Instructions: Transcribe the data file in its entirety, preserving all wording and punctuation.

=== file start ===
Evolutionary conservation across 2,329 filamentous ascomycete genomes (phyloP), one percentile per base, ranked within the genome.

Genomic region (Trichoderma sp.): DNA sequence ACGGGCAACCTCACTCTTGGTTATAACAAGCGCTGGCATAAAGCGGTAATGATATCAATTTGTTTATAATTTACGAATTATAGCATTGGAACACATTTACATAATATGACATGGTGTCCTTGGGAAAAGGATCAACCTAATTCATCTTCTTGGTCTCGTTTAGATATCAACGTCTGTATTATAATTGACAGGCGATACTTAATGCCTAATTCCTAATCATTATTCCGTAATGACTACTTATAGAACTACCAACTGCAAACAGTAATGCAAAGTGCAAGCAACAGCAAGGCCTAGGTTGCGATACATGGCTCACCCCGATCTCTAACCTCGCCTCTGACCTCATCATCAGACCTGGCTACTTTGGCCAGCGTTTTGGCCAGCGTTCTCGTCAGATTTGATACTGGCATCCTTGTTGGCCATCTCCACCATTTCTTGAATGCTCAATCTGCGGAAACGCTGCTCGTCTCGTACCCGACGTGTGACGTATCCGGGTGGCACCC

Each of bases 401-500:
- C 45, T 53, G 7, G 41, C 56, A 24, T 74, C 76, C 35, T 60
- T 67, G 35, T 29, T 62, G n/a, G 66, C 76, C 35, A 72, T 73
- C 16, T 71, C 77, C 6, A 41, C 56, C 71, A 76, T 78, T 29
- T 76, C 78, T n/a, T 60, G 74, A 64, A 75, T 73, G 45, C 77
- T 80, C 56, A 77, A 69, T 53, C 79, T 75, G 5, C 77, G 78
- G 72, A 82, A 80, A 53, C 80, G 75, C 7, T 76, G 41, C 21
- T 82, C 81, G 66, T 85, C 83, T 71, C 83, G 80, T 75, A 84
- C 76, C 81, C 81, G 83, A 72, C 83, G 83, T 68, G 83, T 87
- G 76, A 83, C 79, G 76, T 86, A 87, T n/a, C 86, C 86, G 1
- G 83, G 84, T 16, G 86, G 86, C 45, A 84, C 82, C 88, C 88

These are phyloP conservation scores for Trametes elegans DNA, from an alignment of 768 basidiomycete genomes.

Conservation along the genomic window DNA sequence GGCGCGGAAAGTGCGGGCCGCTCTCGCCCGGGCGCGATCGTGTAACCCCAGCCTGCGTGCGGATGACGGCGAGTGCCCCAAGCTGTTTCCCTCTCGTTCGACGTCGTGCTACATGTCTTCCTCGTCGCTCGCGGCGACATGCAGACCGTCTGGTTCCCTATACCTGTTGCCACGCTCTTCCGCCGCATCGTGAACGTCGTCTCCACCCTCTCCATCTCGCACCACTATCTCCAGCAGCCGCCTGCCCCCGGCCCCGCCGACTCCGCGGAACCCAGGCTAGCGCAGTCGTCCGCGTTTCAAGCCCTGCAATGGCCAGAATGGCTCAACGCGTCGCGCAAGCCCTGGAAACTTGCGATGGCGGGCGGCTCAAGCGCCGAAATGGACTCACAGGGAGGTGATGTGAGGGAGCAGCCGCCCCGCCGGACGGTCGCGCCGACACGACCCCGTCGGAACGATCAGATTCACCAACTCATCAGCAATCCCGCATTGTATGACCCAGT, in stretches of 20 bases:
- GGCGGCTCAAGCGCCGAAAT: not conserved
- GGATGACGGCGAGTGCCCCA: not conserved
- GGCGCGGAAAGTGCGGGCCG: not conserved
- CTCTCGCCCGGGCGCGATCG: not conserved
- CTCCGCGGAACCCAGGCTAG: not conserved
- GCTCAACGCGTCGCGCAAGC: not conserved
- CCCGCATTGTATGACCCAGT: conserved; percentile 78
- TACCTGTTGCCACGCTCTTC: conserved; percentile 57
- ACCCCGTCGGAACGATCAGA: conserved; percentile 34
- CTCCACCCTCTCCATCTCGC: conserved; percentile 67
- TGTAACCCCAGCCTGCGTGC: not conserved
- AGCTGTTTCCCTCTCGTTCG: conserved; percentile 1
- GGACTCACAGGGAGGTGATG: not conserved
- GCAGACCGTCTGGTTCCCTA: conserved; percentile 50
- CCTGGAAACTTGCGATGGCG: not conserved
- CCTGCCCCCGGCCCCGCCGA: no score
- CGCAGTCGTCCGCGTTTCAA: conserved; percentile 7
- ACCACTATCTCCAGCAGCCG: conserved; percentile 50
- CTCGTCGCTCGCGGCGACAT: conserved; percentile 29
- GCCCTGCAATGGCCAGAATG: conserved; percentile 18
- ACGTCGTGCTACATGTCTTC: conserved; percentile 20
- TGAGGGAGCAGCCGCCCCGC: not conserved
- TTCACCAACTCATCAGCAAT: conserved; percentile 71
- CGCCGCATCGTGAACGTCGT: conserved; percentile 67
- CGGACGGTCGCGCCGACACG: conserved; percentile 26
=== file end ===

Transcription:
Evolutionary conservation across 2,329 filamentous ascomycete genomes (phyloP), one percentile per base, ranked within the genome.

Genomic region (Trichoderma sp.): DNA sequence ACGGGCAACCTCACTCTTGGTTATAACAAGCGCTGGCATAAAGCGGTAATGATATCAATTTGTTTATAATTTACGAATTATAGCATTGGAACACATTTACATAATATGACATGGTGTCCTTGGGAAAAGGATCAACCTAATTCATCTTCTTGGTCTCGTTTAGATATCAACGTCTGTATTATAATTGACAGGCGATACTTAATGCCTAATTCCTAATCATTATTCCGTAATGACTACTTATAGAACTACCAACTGCAAACAGTAATGCAAAGTGCAAGCAACAGCAAGGCCTAGGTTGCGATACATGGCTCACCCCGATCTCTAACCTCGCCTCTGACCTCATCATCAGACCTGGCTACTTTGGCCAGCGTTTTGGCCAGCGTTCTCGTCAGATTTGATACTGGCATCCTTGTTGGCCATCTCCACCATTTCTTGAATGCTCAATCTGCGGAAACGCTGCTCGTCTCGTACCCGACGTGTGACGTATCCGGGTGGCACCC

Each of bases 401-500:
- C 45, T 53, G 7, G 41, C 56, A 24, T 74, C 76, C 35, T 60
- T 67, G 35, T 29, T 62, G n/a, G 66, C 76, C 35, A 72, T 73
- C 16, T 71, C 77, C 6, A 41, C 56, C 71, A 76, T 78, T 29
- T 76, C 78, T n/a, T 60, G 74, A 64, A 75, T 73, G 45, C 77
- T 80, C 56, A 77, A 69, T 53, C 79, T 75, G 5, C 77, G 78
- G 72, A 82, A 80, A 53, C 80, G 75, C 7, T 76, G 41, C 21
- T 82, C 81, G 66, T 85, C 83, T 71, C 83, G 80, T 75, A 84
- C 76, C 81, C 81, G 83, A 72, C 83, G 83, T 68, G 83, T 87
- G 76, A 83, C 79, G 76, T 86, A 87, T n/a, C 86, C 86, G 1
- G 83, G 84, T 16, G 86, G 86, C 45, A 84, C 82, C 88, C 88

These are phyloP conservation scores for Trametes elegans DNA, from an alignment of 768 basidiomycete genomes.

Conservation along the genomic window DNA sequence GGCGCGGAAAGTGCGGGCCGCTCTCGCCCGGGCGCGATCGTGTAACCCCAGCCTGCGTGCGGATGACGGCGAGTGCCCCAAGCTGTTTCCCTCTCGTTCGACGTCGTGCTACATGTCTTCCTCGTCGCTCGCGGCGACATGCAGACCGTCTGGTTCCCTATACCTGTTGCCACGCTCTTCCGCCGCATCGTGAACGTCGTCTCCACCCTCTCCATCTCGCACCACTATCTCCAGCAGCCGCCTGCCCCCGGCCCCGCCGACTCCGCGGAACCCAGGCTAGCGCAGTCGTCCGCGTTTCAAGCCCTGCAATGGCCAGAATGGCTCAACGCGTCGCGCAAGCCCTGGAAACTTGCGATGGCGGGCGGCTCAAGCGCCGAAATGGACTCACAGGGAGGTGATGTGAGGGAGCAGCCGCCCCGCCGGACGGTCGCGCCGACACGACCCCGTCGGAACGATCAGATTCACCAACTCATCAGCAATCCCGCATTGTATGACCCAGT, in stretches of 20 bases:
- GGCGGCTCAAGCGCCGAAAT: not conserved
- GGATGACGGCGAGTGCCCCA: not conserved
- GGCGCGGAAAGTGCGGGCCG: not conserved
- CTCTCGCCCGGGCGCGATCG: not conserved
- CTCCGCGGAACCCAGGCTAG: not conserved
- GCTCAACGCGTCGCGCAAGC: not conserved
- CCCGCATTGTATGACCCAGT: conserved; percentile 78
- TACCTGTTGCCACGCTCTTC: conserved; percentile 57
- ACCCCGTCGGAACGATCAGA: conserved; percentile 34
- CTCCACCCTCTCCATCTCGC: conserved; percentile 67
- TGTAACCCCAGCCTGCGTGC: not conserved
- AGCTGTTTCCCTCTCGTTCG: conserved; percentile 1
- GGACTCACAGGGAGGTGATG: not conserved
- GCAGACCGTCTGGTTCCCTA: conserved; percentile 50
- CCTGGAAACTTGCGATGGCG: not conserved
- CCTGCCCCCGGCCCCGCCGA: no score
- CGCAGTCGTCCGCGTTTCAA: conserved; percentile 7
- ACCACTATCTCCAGCAGCCG: conserved; percentile 50
- CTCGTCGCTCGCGGCGACAT: conserved; percentile 29
- GCCCTGCAATGGCCAGAATG: conserved; percentile 18
- ACGTCGTGCTACATGTCTTC: conserved; percentile 20
- TGAGGGAGCAGCCGCCCCGC: not conserved
- TTCACCAACTCATCAGCAAT: conserved; percentile 71
- CGCCGCATCGTGAACGTCGT: conserved; percentile 67
- CGGACGGTCGCGCCGACACG: conserved; percentile 26